5 Obsolete Legal Technologies that Shouldn’t Be Obsolete

selectric-2Lawyerist, which happens to be live-blogging some nerd confab in Illinois at the moment, recently admitted it doesn’t use quill pens or mimeographs anymore. More disappointingly, it came up with a somewhat blasphemous list of six legal technologies that should go the way of the Dodo bird, like the copier, fax machine, Dictaphone, and typewriter. Whatever. Except for the copier (which is too complicated for my liking), I use each one of these—and others, like the paperweight—in my practice and advise lawyers to do do the same. Why? We’ve moved far away from our inefficient but profitable origins and need to reclaim our hand-crafted bespoken heritage. For that reason, here are 5 fundamental legal technologies the tech gods believe are obsolete—but are just as good today and just as fundamentally sound as they were in 1984.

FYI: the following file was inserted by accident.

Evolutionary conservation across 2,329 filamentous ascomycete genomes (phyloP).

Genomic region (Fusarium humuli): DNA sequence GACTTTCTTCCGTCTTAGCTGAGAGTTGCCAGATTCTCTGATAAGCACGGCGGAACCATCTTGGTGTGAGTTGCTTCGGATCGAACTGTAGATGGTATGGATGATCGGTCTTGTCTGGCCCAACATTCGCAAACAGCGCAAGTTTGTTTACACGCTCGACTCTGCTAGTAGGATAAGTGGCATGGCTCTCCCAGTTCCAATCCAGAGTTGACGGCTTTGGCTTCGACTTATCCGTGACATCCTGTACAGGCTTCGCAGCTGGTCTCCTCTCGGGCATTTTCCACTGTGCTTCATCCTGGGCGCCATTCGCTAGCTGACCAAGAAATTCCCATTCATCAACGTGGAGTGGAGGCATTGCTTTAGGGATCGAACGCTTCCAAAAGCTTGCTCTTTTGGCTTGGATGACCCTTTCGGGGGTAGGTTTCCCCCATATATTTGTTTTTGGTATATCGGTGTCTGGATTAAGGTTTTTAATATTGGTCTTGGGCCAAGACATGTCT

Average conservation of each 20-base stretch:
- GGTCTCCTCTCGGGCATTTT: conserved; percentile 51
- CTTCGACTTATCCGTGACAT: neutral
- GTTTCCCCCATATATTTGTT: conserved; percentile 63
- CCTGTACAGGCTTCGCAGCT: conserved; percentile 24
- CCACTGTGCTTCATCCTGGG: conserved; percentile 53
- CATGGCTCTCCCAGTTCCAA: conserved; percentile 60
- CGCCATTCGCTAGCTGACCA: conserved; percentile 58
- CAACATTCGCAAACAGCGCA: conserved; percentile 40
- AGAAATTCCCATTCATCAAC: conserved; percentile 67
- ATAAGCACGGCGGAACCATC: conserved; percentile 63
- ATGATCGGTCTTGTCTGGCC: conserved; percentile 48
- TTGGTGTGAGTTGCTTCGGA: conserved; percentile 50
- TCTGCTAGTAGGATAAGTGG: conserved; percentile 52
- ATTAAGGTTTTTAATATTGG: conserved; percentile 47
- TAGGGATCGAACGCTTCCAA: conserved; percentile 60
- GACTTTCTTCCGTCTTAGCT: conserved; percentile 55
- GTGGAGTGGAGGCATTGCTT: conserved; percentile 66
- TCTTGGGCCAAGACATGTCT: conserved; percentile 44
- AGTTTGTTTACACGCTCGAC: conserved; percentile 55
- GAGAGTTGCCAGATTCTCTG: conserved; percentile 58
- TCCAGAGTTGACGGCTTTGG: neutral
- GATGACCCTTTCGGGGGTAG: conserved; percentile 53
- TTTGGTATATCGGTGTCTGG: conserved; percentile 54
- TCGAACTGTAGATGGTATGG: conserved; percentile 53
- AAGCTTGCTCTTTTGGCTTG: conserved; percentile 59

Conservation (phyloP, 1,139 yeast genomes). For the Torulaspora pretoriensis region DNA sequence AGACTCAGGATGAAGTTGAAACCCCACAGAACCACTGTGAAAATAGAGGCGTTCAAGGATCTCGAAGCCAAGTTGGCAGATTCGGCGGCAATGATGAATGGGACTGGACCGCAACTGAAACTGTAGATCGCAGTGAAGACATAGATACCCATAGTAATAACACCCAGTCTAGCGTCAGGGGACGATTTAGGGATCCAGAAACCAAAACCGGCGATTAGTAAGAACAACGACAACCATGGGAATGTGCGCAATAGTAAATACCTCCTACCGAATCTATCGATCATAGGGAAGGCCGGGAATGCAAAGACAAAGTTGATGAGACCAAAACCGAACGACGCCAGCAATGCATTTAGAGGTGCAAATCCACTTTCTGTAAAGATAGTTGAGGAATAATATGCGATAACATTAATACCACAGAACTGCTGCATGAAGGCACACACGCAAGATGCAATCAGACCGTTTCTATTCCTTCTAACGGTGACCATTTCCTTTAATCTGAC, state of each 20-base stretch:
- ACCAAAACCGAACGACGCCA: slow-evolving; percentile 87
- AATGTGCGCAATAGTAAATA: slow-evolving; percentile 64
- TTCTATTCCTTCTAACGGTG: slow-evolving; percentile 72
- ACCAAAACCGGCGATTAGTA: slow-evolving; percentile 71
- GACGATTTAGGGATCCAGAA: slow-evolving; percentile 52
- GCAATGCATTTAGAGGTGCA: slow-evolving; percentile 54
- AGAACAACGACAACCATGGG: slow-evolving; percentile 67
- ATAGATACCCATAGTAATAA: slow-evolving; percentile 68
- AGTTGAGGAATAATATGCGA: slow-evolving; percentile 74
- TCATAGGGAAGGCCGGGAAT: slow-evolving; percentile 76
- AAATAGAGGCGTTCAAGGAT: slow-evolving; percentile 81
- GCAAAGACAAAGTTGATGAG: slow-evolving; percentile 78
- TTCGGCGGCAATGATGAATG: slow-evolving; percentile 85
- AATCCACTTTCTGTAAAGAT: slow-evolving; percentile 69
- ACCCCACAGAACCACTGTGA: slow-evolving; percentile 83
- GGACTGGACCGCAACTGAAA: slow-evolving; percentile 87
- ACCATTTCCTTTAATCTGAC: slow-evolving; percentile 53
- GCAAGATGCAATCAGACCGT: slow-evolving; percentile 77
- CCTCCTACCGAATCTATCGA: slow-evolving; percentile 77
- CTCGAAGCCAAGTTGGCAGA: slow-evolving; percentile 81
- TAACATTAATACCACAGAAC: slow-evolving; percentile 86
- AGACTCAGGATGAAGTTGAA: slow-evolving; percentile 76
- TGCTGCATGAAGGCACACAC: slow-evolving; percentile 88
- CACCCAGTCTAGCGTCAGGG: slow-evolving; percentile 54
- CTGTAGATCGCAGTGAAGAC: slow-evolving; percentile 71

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C. Hank Peters ("Chank") is an attorney whose background includes a rural, small-town, solo practice in Minnesota. He uses his practice experience from the late 1970s to advise attorneys who want to establish a lean and client-focused legal practice. He is one of a few legal marketing attorneys online and remains the inspiration for the website Big Legal Brain.


  1. Pingback: 6 Legal Technologies That Should Be Obsolete

  2. Allison Williams Esq.

    April 28, 2014 at 6:24 am

    This is a good post. I mean who would have imagined carbon paper would go obsolete. It was such a blessing having it around in the office. And the typewriter was something god sent for a lot of us.

  3. Pingback: The Wit and Wisdom of Allison Williams, Esq.

  4. Julie

    October 17, 2014 at 12:14 pm

    We use Word Perfect at my office. We actually have both Word and Word Perfect, and I always find myself picking Word Perfect. It’s the best.

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